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Limits of Protected Speech

The question of protected speech is whether the protection is to the domain name or the contents of the website. There are two official “views” about critical speech. Both recognize (at least, generally) that use is “fair” if it is foretold or announced in the domain name and expressed in the content. Thus, “trademark+pejorative.com” that resolves to a website with critical content is generally protected. The hesitation has to do with the choice of pejorative. The most common second word is “sucks”, such as in Applied Systems, Inc. v. Atlantic Insurors, Inc., D2012-2167 (WIPO December 16, 2012) (<appliedsystemssucks.com>). The split in views comes when there is no foretelling in the domain name; when a domain name identical to the trademark resolves to a website critical of the complainant. The different views are captured in the WIPO Overview of WIPO Panel Views on Selected UDRP Questions (2nd Ed), paragraph 2.4 as follows:

View 1: The right to criticize does not extend to registering a domain name that is identical or confusingly similar to the owner’s registered trademark or conveys an association with the mark.

View 2: Irrespective of whether the domain name as such connotes criticism, the respondent has a legitimate interest in using the trademark as part of the domain name of a criticism site if the use is fair and non-commercial.

In addition to these official views, there is an unofficial view that rejects protection for outrageous or extreme speech, where it appears that the speaker is intent on something more than critical commentary or criticism. An example is AlgaeCal Inc. v. AlgaeCal Fraud, D2013-1248 (WIPO September 12, 2013) where the registered domain name incorporates Complainant’s mark with the addition of “fraud,” <algaecalfraud.com>. The applicant styles itself “AlgaeCal Fraud” without disclosing its true identity and provided false contact information. Complainant is a Canadian company. The Respondent defaulted in appearance. The Panel found that

While the Respondent’s website itself first appears to be a complaint site (also known as a so-called “gripe” site) on which the Respondent has posted considerable commentary highly critical of the Complainant and its products and thus seemingly protected as free speech, close examination of the Respondent’s actions, viewed collectively, reveals a different and rather illicit purpose behind its use of the disputed domain name and the associated website: to intentionally cause injury and disruption to the Complainant’s marks, reputation and business.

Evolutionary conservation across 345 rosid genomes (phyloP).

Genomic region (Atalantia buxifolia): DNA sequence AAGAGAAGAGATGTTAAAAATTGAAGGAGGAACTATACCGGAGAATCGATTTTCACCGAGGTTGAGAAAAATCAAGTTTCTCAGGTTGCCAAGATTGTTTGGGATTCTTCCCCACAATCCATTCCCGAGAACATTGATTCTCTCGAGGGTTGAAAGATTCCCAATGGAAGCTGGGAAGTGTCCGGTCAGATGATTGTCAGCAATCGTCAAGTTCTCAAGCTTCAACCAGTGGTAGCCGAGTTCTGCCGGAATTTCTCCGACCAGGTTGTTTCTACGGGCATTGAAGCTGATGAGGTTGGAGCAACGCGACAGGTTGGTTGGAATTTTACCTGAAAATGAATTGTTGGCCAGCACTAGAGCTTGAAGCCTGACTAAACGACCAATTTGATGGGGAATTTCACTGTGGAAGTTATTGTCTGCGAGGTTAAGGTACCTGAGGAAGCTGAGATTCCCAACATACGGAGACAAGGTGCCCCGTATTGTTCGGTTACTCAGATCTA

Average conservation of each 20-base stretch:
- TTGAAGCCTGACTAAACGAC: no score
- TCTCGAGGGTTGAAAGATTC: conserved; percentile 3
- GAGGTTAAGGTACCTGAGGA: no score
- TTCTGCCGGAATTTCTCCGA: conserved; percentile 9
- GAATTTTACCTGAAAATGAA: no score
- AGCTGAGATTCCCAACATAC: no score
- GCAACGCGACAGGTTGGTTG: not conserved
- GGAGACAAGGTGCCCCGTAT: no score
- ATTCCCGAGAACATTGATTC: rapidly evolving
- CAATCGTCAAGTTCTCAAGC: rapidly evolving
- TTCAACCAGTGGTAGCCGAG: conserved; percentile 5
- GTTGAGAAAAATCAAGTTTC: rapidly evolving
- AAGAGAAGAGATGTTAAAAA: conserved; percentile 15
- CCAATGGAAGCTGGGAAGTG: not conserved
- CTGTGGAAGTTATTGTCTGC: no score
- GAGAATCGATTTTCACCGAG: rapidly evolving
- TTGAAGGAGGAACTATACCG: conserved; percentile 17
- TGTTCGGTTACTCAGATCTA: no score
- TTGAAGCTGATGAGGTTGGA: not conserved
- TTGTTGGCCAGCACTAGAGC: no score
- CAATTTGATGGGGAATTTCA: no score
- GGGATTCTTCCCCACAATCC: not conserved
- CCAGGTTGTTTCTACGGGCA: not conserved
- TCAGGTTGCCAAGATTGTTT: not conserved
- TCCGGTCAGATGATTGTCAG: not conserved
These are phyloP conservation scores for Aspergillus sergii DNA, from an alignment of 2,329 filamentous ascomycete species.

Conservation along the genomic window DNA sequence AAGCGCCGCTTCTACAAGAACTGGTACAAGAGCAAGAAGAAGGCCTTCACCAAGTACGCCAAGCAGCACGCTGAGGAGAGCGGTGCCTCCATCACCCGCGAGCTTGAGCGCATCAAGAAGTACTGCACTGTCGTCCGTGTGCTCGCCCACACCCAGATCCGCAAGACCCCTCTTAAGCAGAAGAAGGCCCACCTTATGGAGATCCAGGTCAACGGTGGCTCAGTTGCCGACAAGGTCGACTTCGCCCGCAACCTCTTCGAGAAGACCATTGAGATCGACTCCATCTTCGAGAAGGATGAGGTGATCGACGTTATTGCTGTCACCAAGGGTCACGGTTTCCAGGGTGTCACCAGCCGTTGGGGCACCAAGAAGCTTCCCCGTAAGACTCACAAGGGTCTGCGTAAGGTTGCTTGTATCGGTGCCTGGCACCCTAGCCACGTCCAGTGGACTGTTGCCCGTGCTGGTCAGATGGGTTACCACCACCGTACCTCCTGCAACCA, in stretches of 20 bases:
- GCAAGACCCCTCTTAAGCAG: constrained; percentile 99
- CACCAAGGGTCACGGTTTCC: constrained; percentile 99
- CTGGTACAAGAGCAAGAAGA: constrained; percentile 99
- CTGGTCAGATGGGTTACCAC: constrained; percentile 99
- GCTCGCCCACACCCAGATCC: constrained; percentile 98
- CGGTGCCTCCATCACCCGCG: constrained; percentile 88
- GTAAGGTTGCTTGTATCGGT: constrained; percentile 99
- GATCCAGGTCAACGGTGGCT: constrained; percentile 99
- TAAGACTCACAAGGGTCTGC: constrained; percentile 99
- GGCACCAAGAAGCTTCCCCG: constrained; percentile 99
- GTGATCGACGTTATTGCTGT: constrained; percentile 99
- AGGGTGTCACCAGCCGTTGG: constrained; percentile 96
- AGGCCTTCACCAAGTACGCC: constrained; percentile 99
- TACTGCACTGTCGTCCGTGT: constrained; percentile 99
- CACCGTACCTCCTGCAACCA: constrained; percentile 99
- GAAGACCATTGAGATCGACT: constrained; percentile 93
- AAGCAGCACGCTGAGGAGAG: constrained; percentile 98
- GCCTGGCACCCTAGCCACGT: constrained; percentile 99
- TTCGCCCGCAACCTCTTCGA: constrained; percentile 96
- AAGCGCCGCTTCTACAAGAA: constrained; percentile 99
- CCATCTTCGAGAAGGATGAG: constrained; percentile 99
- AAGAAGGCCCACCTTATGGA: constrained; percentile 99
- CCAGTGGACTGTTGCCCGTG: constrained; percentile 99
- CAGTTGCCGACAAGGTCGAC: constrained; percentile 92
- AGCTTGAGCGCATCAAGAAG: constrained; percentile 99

The Panel was turned by “Respondent’s actions [which when] viewed collectively, reveal[ed] a different and rather illicit purpose.” He pointed to a number of acts that in his judgment collectively mark bad faith, but one in particular. He found that

the Respondent intentionally blocked its site from being accessed by all Internet users located in Canada including the Complainant. This stands contrary to the interests of an operator of a legitimate complaint site of freely and widely disseminating its negative commentary to all those Internet users who might be potentially influenced by that commentary and/or affected by the acts which are the subject of those comments. By preventing the Complainant from accessing the Respondent’s website, the Respondent effectively shielded its negative comments from the Complainant — the very party which has the means and motivation to seriously challenge and completely refute the validity of those comments.

Respondent “intentionally posted the information to damage the Complainant’s reputation and disrupt its business, specifically that the Complainant engaged in illegal behavior, criminal conduct and provided products laced with poison.” The Panel inferred from the content, lack of response, false contact information and manipulating access to the website that “the exact intent which the Respondent had in mind when it posted this content [could have] no other plausible, let alone legitimate, reason … to justify its action.”

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